Numbers 21:4-9, Ephesians 2:1-10, John 3:14-21

A long time ago, on a hot summer day, I was painting a small bench in my front yard. As I reached for the garden hose to rinse paint off my hands another similar “hose” moved on the ground. It was a gigantic snake. My husband still laughs at the thought of me, running around the front yard shrieking, tossing paint everywhere.

I am not the only person who is afraid of snakes. I imagine probably lots of people are, to varying degrees. Though I would like not to believe it, I am actually afraid of a lot of things, as are you, if you think about; as are our congregations. We live in a time fraught with fear, anxiety is high on all fronts. We’re also talking about the Fourth Sunday in Lent (already!) and many of us are racing toward Holy Week and Easter, wondering how we will make this meaningful, how we can be faithful ministers when we can’t even meet with our people.

Photo by Markus Spiske on

Snakes typically equal fear. This passage is full of a basic human fear, triggering and terrifying. Can we discuss what we are afraid of? The idols those things have become, the unscalable hills that populate our lives are we grow older and realize just how much we have to lose, just how fragile we are?

Can we talk about what God, who so loved the world, is capable of doing with our fear? Are our fears grounded in wounds? What happens when we take the bandage off and bring our places of fear and brokenness to God?

In Numbers the people are grumbling again. They’ve complained about the water, about the lack of meat. They’ve wondered if Moses even knows where he is going or what he’s doing, they keep losing their tenuous belief in God in the face of, well, a wilderness and walking for a lot of years. We’re tired too, tired of walking our pandemic road, sick to death of our Zoom wilderness. In what places is God showing love and care for us even now? What rocks have been cracked open to bring forth cooling springs?

We can tie up very neatly Numbers and John, as John so clearly references the Numbers passage. We can talk about the bronze snake on a pole that someone was in charge of carrying around for five hundred years until King Hezekiah broke it in 2 Kings. We can talk about images of light and dark in John’s gospel and their possible implications for us today, whether or not we should even use those images anymore.

Or we can go back to good old John 3:16 and examine again how the act of believing invites us in as co-creators with God. We can talk about the word “believe” as the verb that it is. John at times speaks of “the world” with a tongue that seems to drip with disdain, and yet here John tells us that God loves this world, and all of the people in it.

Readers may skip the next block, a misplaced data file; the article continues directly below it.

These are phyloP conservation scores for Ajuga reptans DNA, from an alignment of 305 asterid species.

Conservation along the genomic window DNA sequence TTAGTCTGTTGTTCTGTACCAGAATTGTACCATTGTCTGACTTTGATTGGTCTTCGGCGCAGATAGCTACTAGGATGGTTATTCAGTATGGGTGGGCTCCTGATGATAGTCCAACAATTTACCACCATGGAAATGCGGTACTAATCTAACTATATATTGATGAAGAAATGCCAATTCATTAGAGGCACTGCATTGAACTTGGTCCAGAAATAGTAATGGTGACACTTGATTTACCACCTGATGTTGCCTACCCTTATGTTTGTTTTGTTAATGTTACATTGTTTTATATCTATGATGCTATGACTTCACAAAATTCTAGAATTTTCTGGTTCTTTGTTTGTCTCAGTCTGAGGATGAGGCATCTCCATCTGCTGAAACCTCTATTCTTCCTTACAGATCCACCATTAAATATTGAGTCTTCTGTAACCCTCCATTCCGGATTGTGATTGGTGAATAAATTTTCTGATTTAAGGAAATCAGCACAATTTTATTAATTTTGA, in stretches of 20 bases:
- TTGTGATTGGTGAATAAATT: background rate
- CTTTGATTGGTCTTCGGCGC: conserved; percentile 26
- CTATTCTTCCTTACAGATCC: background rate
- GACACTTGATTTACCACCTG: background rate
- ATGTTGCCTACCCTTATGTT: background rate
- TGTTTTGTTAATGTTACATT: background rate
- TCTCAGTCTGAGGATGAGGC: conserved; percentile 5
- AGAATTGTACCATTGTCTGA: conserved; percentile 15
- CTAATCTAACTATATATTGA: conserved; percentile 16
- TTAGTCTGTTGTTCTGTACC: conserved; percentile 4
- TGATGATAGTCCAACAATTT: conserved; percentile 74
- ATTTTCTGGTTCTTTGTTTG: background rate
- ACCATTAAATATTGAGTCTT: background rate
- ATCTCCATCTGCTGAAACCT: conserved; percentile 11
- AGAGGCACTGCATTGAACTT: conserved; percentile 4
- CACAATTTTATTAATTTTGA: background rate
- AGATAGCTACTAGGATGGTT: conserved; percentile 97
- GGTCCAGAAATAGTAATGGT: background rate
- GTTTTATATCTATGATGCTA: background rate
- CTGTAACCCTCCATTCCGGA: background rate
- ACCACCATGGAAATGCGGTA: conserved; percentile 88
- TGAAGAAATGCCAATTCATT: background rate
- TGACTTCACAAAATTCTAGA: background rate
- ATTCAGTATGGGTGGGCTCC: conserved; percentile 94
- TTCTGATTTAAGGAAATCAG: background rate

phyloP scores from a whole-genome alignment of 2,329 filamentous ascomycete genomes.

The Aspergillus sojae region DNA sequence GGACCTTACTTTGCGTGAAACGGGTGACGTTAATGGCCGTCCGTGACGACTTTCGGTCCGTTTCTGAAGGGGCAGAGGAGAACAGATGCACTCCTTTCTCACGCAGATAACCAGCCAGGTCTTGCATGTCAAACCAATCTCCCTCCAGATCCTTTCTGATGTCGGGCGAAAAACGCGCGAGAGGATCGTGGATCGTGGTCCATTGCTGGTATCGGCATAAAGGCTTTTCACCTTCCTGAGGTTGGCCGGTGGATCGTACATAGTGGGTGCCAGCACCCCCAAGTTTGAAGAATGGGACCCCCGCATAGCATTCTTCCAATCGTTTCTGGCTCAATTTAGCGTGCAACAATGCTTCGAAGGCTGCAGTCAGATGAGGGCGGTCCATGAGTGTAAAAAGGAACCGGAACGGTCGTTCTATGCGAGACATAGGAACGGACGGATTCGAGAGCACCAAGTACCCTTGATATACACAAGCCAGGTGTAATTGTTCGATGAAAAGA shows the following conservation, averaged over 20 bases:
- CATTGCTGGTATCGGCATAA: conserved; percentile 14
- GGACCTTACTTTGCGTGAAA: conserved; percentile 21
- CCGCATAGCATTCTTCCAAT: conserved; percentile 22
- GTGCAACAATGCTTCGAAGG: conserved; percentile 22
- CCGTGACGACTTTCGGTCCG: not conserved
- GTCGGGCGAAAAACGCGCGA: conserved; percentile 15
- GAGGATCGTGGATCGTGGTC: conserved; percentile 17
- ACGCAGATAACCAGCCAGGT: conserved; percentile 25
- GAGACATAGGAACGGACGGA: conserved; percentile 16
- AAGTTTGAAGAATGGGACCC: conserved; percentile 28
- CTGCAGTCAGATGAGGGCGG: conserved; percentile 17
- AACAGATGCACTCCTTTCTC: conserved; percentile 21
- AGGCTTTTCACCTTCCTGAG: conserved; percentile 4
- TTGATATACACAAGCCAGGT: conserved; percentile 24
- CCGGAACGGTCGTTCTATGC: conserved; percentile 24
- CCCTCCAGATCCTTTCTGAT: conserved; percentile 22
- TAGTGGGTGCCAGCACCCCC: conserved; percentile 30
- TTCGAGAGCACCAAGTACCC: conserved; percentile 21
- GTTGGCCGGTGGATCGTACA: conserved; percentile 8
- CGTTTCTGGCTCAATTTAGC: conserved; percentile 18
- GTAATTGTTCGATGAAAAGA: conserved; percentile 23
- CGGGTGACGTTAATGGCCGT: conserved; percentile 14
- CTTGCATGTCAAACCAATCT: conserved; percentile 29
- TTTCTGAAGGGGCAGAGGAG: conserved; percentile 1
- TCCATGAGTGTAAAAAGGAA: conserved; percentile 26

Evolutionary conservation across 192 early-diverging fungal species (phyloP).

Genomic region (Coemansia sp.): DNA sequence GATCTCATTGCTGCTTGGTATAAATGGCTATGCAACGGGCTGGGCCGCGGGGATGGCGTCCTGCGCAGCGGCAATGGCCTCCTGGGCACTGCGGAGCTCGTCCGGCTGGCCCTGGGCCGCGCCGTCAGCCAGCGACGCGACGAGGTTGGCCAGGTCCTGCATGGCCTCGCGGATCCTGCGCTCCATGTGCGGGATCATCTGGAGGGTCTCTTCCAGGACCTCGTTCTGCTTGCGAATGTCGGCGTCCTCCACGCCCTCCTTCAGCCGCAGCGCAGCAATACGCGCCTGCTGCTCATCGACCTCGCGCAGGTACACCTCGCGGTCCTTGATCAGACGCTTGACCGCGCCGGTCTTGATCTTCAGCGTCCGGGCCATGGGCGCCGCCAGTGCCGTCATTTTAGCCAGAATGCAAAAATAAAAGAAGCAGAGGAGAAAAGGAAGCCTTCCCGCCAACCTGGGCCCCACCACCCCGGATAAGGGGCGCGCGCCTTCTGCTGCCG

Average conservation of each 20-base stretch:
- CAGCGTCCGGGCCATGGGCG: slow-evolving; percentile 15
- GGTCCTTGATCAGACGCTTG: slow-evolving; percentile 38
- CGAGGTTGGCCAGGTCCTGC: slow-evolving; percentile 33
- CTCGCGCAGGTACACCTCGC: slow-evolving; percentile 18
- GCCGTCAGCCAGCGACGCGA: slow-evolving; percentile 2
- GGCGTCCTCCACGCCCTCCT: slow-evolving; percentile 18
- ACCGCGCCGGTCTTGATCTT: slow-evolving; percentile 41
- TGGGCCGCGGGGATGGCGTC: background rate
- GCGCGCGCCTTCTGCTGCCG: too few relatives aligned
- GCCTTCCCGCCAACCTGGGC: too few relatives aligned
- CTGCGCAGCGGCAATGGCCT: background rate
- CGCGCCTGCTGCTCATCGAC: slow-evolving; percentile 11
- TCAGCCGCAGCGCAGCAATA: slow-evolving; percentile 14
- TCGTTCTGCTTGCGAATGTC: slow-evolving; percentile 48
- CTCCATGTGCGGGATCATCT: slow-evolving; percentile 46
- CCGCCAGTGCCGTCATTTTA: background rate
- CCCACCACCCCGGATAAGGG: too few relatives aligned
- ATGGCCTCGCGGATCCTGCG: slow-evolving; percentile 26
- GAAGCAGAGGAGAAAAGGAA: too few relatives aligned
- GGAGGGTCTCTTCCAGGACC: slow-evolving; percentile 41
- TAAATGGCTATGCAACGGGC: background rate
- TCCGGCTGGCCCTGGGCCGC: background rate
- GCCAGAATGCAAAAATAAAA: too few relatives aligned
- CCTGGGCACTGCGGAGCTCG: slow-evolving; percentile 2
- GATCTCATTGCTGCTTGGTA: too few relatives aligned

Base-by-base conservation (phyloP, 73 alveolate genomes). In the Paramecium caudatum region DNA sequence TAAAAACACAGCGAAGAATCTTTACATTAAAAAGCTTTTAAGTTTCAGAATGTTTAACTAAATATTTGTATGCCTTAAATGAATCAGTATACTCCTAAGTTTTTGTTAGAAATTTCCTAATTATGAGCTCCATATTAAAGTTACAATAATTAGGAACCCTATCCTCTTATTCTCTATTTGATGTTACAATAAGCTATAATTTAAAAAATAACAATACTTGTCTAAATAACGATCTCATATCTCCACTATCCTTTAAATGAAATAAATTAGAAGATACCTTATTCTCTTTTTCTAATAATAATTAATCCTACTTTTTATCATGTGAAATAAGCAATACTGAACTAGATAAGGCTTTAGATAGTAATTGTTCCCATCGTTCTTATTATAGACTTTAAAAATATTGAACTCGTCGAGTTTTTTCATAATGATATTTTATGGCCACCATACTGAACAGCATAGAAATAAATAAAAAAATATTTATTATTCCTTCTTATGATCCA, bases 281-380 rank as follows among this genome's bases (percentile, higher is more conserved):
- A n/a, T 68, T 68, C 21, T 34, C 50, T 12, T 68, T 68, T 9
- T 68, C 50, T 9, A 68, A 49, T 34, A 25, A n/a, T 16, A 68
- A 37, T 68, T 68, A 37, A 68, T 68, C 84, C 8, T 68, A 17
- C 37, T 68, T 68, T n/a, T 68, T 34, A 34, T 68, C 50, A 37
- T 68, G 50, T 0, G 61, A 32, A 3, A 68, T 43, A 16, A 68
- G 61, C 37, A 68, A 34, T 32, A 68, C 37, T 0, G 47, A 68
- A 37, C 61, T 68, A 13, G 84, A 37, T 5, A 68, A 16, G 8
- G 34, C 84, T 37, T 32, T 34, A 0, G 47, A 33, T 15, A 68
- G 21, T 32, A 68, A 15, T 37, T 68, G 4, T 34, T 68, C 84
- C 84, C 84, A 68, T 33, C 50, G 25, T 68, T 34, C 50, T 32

What if we took this old, familiar passage and invited our people into what it means to believe in Jesus? What if we could convince them to turn once more, to take action, to get up and move, to proclaim loudly the awesome love of God? Can we continue the love story of God with humanity rather than watch it bounce back and forth like a tennis match, like something we spectate rather than do. Can we believe in a participatory way?

Paul (maybe Paul? Probably not Paul) writes in Ephesians that we once were dead and now we live. If you choose to go this way perhaps you will, through your own study, appreciate the paradox of being dead, and then alive, and then called to die again. Christ died to live, yes, and invited us into that mystery as well.

Another interesting bit is the wallowing in the passions of the flesh bit. Did we make this sexual or was it originally a sexual statement? Could the passions of the flesh be greed, complicity in systems that oppress? Could Paul be inviting us out of that passionate and fleshy living and into a place where our good works do not save us, but DO save others? Are we asked to bring hope and healing, salvation, as the free and perfect gift that it is? It was, after all, a gift freely given to us.

My prayers are with you this week preachers as you find your jumping off points and wade in.

Alicia Hager resides in West Michigan and is a Postulant to the Sacred Order of Priests in the Episcopal Church. Alicia enjoys spending time with her daughters and her husband, is bonkers about her cats, and blogs at

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3 thoughts on “RCL – 4th Sunday in Lent

  1. AS many a Math enthusiast might tell you, this Sunday is Pi Day. That Also means it is PIE (Public Intentional Explicit) Day, a day when we are choosing to reflect on what it means to be truly inclusive, welcoming, and affirming of our LGBTQ+ neighbours.So that is where I am going with John 3:16-17 this SUnday, pairing it with some words from Matthew about a city on a hill and a light on a lampstand:

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